U.S. Trade Deficit Rises Slightly Higher in May
The U.S. trade deficit edged slightly higher in May, from $40.7 billion in April to $41.87 billion, according to the Bureau of Economic Analysis and the Census Bureau. The May decline was largely a result of a decrease in goods exports that more than offset the decrease in goods imports, demonstrating again how much manufacturers have struggled from global headwinds through the first five months of this year. The deficit has been volatile so far this year, but the year-to-date average of $42.57 billion in May is nearly identical to the $42.36 billion average observed in 2014. To learn more, visit here.
Oil Imports at Lowest Level in 13 Years
At its lowest level since February 2002, the petroleum trade deficit narrowed from $6.82 billion to $5.78 billion, according to the Bureau of Economic Analysis and the Census Bureau. Much of this decline is due to a decrease in price, which fell from an average of $96.12 per barrel in May 2014 to $50.76 a barrel in May 2015. The quantity of barrels imported was also lower, down from 212.98 million barrels to 201.88 million barrels, and petroleum exports increased from $8.55 billion in April to $9.52 billion in May. To learn more, visit here.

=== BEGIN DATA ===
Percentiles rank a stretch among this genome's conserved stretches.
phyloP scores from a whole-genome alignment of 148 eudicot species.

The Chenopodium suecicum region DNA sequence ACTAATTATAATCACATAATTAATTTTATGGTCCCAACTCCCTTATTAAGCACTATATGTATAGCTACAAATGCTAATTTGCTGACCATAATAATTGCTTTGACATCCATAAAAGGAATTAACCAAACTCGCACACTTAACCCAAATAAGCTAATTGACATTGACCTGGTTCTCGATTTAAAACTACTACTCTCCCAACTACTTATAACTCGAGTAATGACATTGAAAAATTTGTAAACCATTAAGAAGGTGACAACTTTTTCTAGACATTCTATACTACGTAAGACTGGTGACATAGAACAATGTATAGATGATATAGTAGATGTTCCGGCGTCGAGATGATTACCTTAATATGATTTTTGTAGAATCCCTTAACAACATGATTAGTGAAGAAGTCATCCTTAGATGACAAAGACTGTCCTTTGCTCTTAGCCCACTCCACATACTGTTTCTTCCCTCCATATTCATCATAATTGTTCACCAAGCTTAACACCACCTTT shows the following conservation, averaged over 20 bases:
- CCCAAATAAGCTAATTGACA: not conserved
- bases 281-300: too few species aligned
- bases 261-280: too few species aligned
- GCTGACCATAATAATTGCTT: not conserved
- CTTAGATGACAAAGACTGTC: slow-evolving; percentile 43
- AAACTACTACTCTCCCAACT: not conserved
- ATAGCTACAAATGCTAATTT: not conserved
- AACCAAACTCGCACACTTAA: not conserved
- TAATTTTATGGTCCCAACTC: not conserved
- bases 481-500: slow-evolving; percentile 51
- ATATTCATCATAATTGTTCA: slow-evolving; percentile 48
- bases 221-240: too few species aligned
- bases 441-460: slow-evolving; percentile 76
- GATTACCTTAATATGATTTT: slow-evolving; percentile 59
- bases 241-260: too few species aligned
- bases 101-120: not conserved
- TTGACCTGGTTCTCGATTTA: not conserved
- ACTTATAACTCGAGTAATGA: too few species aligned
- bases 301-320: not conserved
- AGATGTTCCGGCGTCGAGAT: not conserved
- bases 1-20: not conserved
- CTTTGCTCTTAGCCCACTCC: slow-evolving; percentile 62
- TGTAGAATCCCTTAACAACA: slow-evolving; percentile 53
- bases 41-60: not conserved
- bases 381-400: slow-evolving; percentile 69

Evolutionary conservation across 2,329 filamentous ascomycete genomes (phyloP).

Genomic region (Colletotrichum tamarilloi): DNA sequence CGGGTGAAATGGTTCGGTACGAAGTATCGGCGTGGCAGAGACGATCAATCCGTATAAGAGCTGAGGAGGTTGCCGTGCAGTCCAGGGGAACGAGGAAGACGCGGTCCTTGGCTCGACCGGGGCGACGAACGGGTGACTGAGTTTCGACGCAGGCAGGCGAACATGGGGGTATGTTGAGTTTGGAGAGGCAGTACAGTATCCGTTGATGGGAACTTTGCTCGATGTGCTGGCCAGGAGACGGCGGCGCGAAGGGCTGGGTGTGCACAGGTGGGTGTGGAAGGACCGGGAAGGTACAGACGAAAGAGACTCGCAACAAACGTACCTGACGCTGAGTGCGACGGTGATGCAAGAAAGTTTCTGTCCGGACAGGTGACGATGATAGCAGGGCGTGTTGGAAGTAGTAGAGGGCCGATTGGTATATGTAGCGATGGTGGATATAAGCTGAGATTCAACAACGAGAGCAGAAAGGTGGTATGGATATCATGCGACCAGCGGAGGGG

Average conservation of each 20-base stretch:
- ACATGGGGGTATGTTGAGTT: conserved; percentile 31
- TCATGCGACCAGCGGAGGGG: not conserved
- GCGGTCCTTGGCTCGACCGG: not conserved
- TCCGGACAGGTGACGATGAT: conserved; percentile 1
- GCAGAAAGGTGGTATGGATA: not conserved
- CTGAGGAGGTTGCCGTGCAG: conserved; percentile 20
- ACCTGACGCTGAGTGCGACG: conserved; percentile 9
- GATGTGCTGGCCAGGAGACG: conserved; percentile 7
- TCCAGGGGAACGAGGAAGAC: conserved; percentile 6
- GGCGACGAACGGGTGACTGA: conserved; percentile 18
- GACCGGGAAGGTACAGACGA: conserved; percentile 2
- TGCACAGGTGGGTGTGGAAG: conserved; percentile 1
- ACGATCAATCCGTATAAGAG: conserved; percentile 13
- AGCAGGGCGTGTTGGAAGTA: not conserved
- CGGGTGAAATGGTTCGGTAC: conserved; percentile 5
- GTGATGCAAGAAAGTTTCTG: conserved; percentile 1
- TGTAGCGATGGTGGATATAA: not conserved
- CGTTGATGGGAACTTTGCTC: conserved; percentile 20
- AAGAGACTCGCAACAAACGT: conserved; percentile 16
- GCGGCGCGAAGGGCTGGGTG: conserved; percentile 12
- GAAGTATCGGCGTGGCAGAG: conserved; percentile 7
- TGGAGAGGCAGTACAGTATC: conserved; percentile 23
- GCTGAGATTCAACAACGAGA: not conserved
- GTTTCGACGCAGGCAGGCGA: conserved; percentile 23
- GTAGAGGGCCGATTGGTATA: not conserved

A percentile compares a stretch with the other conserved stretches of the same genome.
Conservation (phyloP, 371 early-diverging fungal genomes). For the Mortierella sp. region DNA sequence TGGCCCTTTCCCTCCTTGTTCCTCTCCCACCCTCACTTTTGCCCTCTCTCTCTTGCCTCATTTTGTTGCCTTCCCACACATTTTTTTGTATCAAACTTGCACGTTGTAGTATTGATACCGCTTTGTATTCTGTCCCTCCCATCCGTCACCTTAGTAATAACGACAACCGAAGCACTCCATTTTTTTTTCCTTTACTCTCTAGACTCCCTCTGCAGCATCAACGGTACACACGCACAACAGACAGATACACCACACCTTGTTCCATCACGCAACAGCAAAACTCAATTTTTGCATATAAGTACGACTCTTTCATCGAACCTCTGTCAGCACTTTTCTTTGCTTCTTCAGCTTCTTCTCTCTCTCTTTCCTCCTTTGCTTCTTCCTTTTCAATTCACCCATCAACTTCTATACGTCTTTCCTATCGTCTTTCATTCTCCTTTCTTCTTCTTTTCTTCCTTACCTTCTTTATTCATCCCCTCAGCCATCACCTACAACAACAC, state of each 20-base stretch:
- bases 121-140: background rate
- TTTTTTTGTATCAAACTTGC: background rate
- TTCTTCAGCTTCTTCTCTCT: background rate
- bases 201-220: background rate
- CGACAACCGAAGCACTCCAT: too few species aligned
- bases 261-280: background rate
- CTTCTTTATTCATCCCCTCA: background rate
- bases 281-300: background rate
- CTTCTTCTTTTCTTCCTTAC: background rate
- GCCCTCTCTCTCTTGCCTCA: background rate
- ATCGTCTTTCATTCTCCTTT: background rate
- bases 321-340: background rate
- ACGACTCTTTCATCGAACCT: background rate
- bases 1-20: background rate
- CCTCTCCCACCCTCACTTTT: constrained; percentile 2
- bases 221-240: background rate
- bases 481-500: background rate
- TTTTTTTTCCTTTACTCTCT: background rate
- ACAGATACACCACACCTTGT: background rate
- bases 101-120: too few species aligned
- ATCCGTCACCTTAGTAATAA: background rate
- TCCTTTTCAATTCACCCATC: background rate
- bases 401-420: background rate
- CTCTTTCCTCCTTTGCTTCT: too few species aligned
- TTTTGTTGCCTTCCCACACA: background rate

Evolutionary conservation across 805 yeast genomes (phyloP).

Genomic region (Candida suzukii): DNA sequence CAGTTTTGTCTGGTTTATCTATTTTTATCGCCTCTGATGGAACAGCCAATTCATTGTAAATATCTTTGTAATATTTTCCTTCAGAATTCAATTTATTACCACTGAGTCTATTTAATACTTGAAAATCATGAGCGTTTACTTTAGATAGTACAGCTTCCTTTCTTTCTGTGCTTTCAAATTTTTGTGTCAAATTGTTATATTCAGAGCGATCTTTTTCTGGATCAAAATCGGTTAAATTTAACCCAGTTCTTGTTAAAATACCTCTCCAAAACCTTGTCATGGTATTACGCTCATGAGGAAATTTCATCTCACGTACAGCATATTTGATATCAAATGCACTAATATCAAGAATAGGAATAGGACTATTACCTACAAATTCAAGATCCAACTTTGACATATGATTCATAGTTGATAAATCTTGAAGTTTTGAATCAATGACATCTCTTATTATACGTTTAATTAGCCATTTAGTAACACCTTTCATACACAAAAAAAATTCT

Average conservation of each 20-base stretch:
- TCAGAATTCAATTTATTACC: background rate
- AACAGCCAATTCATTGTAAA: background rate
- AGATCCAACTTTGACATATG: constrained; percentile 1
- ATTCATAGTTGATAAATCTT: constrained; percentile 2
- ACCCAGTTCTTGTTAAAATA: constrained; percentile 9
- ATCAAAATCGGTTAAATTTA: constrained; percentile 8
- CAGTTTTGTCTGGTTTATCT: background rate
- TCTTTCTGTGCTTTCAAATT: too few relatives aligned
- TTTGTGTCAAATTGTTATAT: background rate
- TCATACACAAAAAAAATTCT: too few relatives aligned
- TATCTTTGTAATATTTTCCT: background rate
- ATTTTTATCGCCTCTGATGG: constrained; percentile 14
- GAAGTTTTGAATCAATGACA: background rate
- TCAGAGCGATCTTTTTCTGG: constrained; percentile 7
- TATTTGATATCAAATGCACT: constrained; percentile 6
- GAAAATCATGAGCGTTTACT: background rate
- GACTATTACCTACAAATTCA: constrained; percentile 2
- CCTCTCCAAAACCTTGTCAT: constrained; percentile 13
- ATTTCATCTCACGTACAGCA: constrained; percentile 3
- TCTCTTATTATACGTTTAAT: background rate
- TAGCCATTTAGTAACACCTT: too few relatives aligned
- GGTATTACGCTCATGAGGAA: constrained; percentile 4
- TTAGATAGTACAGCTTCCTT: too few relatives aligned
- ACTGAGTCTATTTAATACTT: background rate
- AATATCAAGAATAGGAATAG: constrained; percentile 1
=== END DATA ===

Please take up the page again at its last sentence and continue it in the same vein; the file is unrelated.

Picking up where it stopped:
Manufacturing Jobs Neared An 8-Year High in May
Manufacturing job openings were at their highest levels in nearly eight years in May, according to the Bureau of Labor Statistics’ Job Openings and Labor Turnover Survey (JOLTS). Job postings in the manufacturing sector continued their upward trend from 335,000 in April to 347,000, the highest level since July 2007. Net hiring in the sector (hires minus separations) was 3,000 in May – the first positive reading for net hiring since January. These positive survey results could indicate stronger hiring activity moving forward. To learn more, visit here.
Hawaii Focuses on Growing Manufacturing Sector
Manufacturing is a huge generator for Hawaii’s state economy. Output in the sector has grown from $1.3 billion in 2010 to $1.5 billion in 2014 (roughly two percent of overall gross state product) and manufacturers employ 13,500 workers in Hawaii. Future growth will likely come from increase exports to top destinations such as Australia, China, Japan, Singapore and Panama. To learn more, visit here.